We are getting a new coop tomorrow night. We hear that Marek’s disease is highly contagious and are wondering what we should do for our other four chickens? What is going to happen to them? Are they going to get it too? I have read that farms have to kill the birds. I have sent an email to the farm, where we got them, to see if they have been vaccinated.

    Thanks. Once again you are a important source of information and continue to impress us with your knowledge and passion for your job.

    Please, please help us.

    Matthew

  6. Hi Mike,

    Hope you are well,

    We bought a new chicken at a Buy/Sell/Trade auction and she died today. I was home alone with her (I got the day off school), and when I checked the chickens he saw that “Honey” was down and could not get up. We think it was Marek’s disease because she had stiff legs and wings and had little control of her neck. She would arch her head and wings back, and looked in pain. He head/neck was not in the right spot compared to her body, and was “off”. We did not notice any discolouration in the eyes, or tumours on the wings. Both the parents were out and we offered her some water and she would drink but could not keep it down. We think that she did not get the vaccine.

    When we got her, we had her by herself for 3 days, and then put her with the rest of the flock. She did not look sick, however she would stay by herself, and would stick her head in the ground. She always had access to food and water, and we would make sure that she would get inside safe at night.

    We are getting a new coop tomorrow night. We hear that Marek’s disease is highly contagious and are wondering what we should do for our other four chickens? What is going to happen to them? Are they going to get it too? I have read that farms have to kill the birds. I have sent an email to the farm, where we got them, to see if they have been vaccinated.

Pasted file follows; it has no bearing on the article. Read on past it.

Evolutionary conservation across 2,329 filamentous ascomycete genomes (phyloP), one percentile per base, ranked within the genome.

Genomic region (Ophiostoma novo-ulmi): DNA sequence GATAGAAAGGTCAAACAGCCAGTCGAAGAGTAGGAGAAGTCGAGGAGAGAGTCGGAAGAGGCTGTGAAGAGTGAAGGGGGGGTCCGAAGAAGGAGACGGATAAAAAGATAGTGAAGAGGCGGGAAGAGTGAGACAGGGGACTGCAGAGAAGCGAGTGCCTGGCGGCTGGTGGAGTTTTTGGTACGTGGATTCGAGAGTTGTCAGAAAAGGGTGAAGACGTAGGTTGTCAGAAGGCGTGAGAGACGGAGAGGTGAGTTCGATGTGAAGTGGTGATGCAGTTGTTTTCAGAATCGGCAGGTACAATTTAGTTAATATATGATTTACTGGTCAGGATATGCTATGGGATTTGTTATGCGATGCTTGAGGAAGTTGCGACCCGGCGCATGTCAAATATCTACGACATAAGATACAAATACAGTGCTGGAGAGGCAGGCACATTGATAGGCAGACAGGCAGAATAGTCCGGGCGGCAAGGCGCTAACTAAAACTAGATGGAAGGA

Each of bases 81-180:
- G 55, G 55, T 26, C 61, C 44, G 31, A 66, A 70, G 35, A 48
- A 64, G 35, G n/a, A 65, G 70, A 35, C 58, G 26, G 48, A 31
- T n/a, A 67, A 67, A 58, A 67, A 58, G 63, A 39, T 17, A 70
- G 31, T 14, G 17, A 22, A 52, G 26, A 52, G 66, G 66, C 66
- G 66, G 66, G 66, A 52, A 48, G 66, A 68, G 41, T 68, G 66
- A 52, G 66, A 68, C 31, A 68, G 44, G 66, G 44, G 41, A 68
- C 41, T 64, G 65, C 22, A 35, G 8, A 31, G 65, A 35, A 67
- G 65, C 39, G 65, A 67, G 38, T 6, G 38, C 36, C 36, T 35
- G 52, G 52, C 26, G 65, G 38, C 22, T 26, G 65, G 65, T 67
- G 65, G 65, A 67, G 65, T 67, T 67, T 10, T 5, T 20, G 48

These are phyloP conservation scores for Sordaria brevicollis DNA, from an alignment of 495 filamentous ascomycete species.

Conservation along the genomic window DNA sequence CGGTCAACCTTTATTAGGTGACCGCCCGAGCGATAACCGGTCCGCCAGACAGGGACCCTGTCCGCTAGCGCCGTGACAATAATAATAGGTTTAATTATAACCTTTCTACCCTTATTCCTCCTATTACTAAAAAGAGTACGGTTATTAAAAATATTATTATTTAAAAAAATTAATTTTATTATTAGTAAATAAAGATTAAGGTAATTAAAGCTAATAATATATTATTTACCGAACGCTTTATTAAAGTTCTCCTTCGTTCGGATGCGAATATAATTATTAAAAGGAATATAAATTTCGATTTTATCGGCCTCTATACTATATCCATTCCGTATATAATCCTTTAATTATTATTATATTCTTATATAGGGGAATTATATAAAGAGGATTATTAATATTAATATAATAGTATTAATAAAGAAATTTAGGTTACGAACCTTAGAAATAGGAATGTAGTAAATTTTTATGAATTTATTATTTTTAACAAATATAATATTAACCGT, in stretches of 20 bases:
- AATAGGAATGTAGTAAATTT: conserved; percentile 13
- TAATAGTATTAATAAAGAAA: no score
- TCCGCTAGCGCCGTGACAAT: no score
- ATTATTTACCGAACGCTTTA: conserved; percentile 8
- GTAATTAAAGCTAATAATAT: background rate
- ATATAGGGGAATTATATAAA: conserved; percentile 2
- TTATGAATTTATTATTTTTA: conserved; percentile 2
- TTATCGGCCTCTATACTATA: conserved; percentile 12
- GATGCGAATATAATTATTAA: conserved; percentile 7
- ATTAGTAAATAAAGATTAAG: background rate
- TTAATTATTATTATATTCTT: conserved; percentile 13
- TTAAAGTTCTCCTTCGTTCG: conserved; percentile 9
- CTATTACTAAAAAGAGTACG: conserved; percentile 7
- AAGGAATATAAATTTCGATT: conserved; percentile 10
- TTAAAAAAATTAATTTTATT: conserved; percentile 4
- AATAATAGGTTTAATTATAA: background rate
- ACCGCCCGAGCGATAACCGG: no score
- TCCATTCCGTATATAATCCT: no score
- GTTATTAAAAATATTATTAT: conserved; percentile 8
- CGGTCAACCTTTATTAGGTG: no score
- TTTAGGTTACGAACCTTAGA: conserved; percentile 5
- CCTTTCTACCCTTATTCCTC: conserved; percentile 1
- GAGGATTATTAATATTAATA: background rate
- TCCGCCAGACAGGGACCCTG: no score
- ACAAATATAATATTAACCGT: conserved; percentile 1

Thanks. Once again you are a important source of information and continue to impress us with your knowledge and passion for your job.

    We did everything we could for her, and talked to her until the last breath. We made her a nice bed, and tried to comfort her. She just closed her eyes and went to bed.

    Please, please help us. My email is: torontocitychickens@hotmail.com if you want to email me to talk further.

    Andrew

  7. Hi Dr. Mike,

    Thanks for calling today.

    The other hens we have a vaccinated against the disease.

    They are out of the coop, and we have made a little make shift home for them, until tomorrow when the new coop comes.

    How affective is the vaccine?
    Also, is there any chance that we will be affected for having such close contact with her?

    You are really a life-saver, and we owe you.

    Andrew

    • Hi Andrew…no problem. The vaccine is quite effective, and there should be minimal risk to the other hens. There is no human health risk from Mareks Disease. If you clean the coop well, you should have clear sailing from here.